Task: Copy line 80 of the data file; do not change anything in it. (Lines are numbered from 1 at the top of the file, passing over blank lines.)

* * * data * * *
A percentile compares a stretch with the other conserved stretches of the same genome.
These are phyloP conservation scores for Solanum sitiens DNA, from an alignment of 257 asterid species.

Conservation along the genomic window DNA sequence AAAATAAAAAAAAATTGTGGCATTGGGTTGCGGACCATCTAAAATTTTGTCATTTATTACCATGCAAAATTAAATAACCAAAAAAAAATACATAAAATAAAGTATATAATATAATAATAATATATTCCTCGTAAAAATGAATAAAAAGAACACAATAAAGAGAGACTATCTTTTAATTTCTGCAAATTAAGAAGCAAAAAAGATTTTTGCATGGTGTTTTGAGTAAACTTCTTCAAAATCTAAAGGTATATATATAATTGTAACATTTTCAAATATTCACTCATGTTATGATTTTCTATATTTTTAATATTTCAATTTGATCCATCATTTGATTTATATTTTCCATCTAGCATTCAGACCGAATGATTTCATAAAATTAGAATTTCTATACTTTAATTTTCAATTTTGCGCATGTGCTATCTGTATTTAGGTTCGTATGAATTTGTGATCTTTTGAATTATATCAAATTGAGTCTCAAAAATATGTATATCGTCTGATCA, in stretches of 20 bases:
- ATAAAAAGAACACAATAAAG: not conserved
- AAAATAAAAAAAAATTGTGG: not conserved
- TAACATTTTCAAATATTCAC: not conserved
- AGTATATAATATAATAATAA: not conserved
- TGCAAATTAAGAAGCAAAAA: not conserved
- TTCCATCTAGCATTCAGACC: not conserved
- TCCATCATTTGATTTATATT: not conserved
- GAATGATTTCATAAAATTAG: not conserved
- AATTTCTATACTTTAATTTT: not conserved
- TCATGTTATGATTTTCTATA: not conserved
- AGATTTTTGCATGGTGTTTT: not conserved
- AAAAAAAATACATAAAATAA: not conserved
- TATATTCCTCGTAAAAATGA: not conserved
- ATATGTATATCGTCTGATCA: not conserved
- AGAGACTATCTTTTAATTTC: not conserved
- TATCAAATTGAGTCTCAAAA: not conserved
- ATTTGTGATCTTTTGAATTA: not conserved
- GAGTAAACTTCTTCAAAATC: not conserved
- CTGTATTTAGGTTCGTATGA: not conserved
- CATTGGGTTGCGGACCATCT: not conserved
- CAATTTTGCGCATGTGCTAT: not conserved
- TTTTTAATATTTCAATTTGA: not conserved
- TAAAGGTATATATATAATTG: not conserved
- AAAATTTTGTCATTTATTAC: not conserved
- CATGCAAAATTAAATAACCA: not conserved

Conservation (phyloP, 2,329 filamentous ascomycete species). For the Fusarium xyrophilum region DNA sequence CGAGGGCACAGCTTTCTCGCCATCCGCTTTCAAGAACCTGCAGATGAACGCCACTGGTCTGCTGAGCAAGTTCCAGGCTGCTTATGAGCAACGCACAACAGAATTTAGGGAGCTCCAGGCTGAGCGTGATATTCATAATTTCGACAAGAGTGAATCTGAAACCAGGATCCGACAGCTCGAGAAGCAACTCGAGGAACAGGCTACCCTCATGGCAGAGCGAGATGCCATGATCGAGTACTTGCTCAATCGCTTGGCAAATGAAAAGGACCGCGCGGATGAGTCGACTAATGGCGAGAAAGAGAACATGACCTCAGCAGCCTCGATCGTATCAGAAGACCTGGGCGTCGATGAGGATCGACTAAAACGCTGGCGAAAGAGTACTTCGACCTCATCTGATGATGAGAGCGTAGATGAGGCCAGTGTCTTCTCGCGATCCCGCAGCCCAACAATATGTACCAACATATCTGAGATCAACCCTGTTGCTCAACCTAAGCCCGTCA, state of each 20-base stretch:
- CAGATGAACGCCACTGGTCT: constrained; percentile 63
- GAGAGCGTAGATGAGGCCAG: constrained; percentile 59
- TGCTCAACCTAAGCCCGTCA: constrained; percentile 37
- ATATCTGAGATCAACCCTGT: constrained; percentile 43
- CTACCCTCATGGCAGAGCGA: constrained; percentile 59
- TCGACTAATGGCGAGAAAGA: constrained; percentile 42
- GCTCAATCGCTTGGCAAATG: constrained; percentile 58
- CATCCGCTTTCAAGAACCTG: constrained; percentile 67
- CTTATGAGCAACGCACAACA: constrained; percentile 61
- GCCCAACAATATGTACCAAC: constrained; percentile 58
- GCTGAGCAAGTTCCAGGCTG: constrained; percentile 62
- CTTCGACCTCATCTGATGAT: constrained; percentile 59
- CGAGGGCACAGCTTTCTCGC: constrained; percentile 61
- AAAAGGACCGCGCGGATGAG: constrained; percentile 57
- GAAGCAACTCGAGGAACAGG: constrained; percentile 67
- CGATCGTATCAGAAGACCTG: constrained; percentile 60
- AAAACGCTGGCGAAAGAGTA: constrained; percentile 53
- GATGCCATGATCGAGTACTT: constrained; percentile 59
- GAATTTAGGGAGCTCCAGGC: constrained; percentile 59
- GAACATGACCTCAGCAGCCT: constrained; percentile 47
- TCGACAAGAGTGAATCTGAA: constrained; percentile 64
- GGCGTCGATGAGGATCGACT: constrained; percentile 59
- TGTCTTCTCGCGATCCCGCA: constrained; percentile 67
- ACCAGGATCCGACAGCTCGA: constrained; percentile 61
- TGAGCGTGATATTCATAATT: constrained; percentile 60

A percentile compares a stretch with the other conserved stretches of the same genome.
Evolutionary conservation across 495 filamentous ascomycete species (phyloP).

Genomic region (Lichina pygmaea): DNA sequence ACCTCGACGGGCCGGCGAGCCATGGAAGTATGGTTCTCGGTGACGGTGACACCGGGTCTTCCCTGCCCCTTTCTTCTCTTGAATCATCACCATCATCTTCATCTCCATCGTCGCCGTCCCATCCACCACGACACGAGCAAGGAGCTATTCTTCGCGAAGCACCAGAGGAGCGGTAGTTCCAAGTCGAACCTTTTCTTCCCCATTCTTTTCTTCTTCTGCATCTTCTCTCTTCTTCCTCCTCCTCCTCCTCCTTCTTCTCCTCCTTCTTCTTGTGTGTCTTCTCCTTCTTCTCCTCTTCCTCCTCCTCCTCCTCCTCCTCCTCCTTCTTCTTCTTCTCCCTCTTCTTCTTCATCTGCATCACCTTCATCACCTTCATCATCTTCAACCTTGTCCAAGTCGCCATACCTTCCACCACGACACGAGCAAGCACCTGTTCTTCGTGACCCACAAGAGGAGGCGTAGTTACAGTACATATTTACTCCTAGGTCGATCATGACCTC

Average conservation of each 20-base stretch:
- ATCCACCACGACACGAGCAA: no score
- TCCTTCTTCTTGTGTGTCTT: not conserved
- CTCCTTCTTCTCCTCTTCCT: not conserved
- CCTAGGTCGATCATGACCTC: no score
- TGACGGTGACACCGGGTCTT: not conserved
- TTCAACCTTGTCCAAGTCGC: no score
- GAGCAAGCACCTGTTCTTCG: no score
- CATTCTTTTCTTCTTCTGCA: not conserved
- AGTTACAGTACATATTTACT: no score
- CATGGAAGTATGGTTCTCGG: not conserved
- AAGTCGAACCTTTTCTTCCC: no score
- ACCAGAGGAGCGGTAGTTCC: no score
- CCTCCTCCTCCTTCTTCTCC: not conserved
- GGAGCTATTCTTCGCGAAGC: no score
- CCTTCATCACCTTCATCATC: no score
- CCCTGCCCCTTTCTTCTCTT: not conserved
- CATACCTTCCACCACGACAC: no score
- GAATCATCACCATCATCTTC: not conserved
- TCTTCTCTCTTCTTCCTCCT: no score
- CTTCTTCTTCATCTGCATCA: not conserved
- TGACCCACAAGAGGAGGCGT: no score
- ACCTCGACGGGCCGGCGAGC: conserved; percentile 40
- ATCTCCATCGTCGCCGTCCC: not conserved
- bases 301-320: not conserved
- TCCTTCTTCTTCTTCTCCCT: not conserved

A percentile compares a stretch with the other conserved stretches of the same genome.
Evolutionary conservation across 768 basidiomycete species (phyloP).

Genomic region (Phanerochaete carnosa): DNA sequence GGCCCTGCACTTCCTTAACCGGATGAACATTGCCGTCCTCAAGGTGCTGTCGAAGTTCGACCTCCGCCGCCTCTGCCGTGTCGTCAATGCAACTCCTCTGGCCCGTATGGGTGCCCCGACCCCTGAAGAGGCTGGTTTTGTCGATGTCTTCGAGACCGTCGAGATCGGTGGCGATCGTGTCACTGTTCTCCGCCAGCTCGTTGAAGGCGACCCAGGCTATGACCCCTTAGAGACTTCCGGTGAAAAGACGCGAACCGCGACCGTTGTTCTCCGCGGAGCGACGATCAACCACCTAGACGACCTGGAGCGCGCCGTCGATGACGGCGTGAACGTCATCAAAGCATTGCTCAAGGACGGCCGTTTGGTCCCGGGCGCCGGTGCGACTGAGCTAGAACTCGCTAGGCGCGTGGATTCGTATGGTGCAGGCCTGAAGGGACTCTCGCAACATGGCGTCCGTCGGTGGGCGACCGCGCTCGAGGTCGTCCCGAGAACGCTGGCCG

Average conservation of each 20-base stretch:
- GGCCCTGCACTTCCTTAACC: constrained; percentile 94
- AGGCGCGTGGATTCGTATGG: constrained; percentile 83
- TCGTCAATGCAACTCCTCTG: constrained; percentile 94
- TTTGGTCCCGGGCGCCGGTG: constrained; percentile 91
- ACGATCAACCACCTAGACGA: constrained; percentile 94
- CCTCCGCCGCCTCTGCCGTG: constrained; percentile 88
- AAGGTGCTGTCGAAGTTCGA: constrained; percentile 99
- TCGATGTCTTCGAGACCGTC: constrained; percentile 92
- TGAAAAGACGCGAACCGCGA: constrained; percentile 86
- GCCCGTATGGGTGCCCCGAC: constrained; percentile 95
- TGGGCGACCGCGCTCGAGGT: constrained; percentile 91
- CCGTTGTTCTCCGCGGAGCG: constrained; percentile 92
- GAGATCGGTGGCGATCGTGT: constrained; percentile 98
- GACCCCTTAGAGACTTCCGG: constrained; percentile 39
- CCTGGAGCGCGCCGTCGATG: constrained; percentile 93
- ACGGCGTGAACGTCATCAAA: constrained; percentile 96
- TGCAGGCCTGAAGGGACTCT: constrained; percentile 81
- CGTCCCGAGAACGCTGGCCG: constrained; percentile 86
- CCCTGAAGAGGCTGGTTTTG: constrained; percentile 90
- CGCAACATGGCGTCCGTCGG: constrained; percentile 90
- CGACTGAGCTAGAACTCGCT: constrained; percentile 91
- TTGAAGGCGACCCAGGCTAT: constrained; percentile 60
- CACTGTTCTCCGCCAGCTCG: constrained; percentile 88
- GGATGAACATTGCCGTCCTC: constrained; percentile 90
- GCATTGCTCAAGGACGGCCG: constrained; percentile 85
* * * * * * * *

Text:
- ACCTCGACGGGCCGGCGAGC: conserved; percentile 40